The guy who hit that home run off Aroldis Chapman to tie Game 7 of the World Series hasn't yet been re-signed by the Indians, who are clearing the decks for the arrival of their top prospect, Bradley Zimmer. Davis led the American League with 45 stolen bases last season as a 35-year-old. He could offer a lot of value as a fourth outfielder, if not a regular. Also unsigned: Austin Jackson, Michael Bourn.

Davis' game-tying two-run homer

RF: Jose Bautista
Not only is Bautista's career OPS .861, but he's been even better over the past three years (.892). Given his standing with the franchise and the current inventory of outfield options, one would think the Blue Jays would be trying to re-sign him. Bautista's outfield play (-8 Defensive Runs Saved, per FanGraphs) is a big negative, especially for National League teams. Also unsigned: Franklin Gutierrez, Brandon Moss.

DH: Mark Trumbo
Roll back the clock 10 years -- even better, 20 -- and there's no way that the player who led the Major Leagues in home runs would have lasted more than a month on the free-agent market. That's been the case for Trumbo, who is listed as our designated hitter but could have fit at first base or in right field. Trumbo's asking price has so far been too high for the slow-moving Orioles -- they had 10 free agents but have so far re-signed no one more significant than Logan Ondrusek -- and teams like the Rangers, Indians and Cardinals, who have room for a first baseman or a DH. Also unsigned: Pedro Alvarez, Mark Reynolds.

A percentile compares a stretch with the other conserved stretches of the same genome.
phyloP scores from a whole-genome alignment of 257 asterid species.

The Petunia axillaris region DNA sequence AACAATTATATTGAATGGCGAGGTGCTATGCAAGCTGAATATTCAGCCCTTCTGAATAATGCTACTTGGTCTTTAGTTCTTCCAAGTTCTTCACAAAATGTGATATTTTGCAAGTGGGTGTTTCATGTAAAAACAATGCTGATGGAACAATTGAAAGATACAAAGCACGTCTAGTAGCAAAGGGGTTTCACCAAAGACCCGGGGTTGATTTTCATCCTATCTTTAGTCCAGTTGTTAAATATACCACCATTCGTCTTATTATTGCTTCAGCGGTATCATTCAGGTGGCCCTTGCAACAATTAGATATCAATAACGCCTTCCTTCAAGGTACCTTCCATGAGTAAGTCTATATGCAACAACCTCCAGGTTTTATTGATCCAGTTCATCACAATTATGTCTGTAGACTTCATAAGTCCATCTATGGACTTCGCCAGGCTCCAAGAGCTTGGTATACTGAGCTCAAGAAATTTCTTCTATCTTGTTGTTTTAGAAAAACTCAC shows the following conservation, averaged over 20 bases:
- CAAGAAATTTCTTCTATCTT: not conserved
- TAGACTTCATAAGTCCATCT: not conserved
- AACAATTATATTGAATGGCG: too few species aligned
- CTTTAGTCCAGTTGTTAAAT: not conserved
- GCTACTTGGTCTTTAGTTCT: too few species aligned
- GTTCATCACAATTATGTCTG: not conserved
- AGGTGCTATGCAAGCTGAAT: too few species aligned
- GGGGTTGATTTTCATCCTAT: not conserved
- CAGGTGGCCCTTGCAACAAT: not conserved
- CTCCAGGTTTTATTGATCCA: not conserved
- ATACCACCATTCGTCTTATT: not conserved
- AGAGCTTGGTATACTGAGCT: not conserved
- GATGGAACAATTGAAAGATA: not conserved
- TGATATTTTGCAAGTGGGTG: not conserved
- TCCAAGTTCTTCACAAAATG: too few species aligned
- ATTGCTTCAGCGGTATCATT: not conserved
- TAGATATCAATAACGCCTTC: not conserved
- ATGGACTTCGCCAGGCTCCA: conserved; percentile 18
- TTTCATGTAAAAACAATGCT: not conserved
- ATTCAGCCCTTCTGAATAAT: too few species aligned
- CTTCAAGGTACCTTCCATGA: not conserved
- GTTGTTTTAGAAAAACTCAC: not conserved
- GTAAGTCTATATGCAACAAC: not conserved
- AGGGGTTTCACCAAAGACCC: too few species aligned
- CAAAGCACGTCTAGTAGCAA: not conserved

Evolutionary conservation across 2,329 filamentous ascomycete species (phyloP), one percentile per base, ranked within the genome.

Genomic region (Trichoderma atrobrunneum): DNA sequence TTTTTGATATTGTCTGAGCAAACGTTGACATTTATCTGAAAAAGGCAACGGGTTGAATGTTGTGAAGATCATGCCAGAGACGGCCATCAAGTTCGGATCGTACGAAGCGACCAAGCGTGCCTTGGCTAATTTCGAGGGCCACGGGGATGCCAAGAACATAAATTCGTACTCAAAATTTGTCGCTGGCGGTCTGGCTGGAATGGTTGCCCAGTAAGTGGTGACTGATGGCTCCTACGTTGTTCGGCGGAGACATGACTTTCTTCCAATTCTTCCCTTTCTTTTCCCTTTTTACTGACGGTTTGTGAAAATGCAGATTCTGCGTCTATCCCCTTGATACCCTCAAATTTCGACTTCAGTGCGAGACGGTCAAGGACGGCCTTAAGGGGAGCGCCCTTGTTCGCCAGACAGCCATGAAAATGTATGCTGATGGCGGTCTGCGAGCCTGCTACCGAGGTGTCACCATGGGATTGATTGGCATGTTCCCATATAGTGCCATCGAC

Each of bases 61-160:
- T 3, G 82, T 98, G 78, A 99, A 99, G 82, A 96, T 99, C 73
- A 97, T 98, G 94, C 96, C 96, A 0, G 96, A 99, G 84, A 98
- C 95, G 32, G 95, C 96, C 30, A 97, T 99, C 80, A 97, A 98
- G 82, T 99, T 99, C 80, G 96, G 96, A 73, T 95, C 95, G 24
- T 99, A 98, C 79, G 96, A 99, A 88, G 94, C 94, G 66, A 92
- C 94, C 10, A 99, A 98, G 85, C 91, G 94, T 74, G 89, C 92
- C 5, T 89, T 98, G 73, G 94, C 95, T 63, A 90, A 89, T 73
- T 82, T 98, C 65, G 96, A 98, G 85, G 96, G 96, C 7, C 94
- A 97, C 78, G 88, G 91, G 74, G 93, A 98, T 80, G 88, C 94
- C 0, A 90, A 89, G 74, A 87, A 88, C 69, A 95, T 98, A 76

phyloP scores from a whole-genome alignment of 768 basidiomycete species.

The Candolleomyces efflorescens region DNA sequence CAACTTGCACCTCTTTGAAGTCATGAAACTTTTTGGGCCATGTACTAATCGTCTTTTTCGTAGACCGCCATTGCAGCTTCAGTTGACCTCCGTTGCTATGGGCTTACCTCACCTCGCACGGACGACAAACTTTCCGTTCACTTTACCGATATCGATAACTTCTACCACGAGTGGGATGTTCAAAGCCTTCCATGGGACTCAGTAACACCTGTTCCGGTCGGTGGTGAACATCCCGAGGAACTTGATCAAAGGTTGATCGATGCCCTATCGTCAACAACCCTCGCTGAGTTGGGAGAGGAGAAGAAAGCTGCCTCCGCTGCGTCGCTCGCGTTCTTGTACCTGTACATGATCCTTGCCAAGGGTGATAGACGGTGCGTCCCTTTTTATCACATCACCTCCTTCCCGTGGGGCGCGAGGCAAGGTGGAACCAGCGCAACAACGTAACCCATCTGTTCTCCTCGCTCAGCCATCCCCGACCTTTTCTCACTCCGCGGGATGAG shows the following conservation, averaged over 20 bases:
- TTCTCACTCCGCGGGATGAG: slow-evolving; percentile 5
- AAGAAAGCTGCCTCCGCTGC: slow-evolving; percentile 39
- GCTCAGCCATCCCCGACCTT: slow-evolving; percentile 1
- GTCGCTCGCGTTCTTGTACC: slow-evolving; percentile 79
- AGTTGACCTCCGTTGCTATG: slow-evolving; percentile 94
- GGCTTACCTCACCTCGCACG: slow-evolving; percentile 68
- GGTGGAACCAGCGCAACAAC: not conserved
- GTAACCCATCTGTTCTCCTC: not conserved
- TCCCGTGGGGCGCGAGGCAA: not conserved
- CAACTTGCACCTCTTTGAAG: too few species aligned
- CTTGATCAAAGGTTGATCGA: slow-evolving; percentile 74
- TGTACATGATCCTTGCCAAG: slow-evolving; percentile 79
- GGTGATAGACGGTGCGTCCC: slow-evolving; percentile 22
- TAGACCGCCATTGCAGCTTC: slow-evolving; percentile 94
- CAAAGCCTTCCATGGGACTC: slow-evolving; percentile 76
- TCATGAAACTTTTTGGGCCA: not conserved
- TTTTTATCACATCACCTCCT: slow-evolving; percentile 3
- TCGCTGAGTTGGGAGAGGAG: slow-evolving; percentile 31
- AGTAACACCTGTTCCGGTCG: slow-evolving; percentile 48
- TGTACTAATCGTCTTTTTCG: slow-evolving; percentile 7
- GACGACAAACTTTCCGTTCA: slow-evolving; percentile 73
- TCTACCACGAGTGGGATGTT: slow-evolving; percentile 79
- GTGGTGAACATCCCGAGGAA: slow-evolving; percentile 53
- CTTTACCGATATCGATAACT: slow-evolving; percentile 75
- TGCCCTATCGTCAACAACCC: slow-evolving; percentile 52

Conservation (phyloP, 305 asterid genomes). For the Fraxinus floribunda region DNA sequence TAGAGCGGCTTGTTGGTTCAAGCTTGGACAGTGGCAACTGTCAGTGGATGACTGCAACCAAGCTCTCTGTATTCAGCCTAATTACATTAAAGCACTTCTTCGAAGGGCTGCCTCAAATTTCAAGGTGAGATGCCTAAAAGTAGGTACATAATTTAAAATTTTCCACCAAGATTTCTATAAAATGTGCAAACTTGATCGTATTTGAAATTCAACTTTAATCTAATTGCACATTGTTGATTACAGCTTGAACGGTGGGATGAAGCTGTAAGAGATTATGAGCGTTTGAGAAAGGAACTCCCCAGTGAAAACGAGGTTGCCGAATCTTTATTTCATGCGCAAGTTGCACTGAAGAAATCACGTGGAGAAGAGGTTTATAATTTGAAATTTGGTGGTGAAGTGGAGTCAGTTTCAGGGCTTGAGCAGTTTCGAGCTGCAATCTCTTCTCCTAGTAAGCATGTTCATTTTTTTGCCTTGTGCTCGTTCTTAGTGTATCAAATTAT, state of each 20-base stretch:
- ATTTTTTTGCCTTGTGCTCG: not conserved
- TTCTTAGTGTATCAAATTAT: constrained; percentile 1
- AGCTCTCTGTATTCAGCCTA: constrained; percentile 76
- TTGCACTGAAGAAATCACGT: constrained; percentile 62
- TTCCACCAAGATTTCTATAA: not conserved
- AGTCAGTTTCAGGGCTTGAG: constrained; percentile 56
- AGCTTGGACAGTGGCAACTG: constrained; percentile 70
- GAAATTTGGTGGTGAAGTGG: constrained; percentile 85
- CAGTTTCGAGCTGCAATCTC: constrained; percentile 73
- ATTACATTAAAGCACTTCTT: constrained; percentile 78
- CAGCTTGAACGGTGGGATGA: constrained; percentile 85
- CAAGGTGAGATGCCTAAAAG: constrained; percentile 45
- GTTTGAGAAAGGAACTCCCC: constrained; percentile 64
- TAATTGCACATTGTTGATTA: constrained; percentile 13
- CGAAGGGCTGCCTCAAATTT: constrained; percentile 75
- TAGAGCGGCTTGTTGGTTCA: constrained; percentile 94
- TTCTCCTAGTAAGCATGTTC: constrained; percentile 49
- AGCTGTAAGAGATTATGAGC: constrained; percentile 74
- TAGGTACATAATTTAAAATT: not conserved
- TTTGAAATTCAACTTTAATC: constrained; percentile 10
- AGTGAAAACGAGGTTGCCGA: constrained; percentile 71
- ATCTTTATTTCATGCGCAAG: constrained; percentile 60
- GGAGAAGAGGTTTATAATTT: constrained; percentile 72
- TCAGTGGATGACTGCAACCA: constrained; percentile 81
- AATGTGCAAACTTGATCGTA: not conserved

C: Matt Wieters
He answered all the questions about his comeback from Tommy John surgery, hitting 17 home runs and throwing out 35 percent of runners attempting to steal last season. He could be an upgrade for the Mets over Travis d'Arnaud and would a great fit for the Braves, Rockies or White Sox. Also unsigned: Chris Iannetta, Kurt Suzuki.

SP: Tyson Ross
The owner of a dynamic slider, Ross was in heavy demand a year ago, but the Padres held onto him, only to non-tender him after surgery to repair thoracic outlet syndrome. The Cubs and several other teams are talking to him about a contract, even though he's questionable for Opening Day, with teams seeking a 2018 option (or even '18 and '19 options) in exchange for a significant guarantee. If Ross is healthy, he has the front-of-the-rotation upside that other available free agents lack. Also unsigned: Jason Hammel, Ivan Nova.

Padres non-tender Tyson Ross

Closer: Greg Holland
By Opening Day, Holland will be 18 months removed from Tommy John surgery, meaning he might regain his 96-mph fastball. He should be able to get outs if he pitches in the low-90s, instead, as his slider was also a major weapon pre-Tommy John. Holland would probably have signed already, but he is looking for a multiple-year contract. He offers the Nationals an option that could keep them from having to trade for a closer like the White Sox David Robertson. The Dodgers, Cubs and Giants were also showing interest before landing closers elsewhere. A team could also try to sign Holland as a setup man. Also unsigned: Brad Ziegler, Neftali Feliz.

Phil Rogers is a columnist for This story was not subject to the approval of Major League Baseball or its clubs.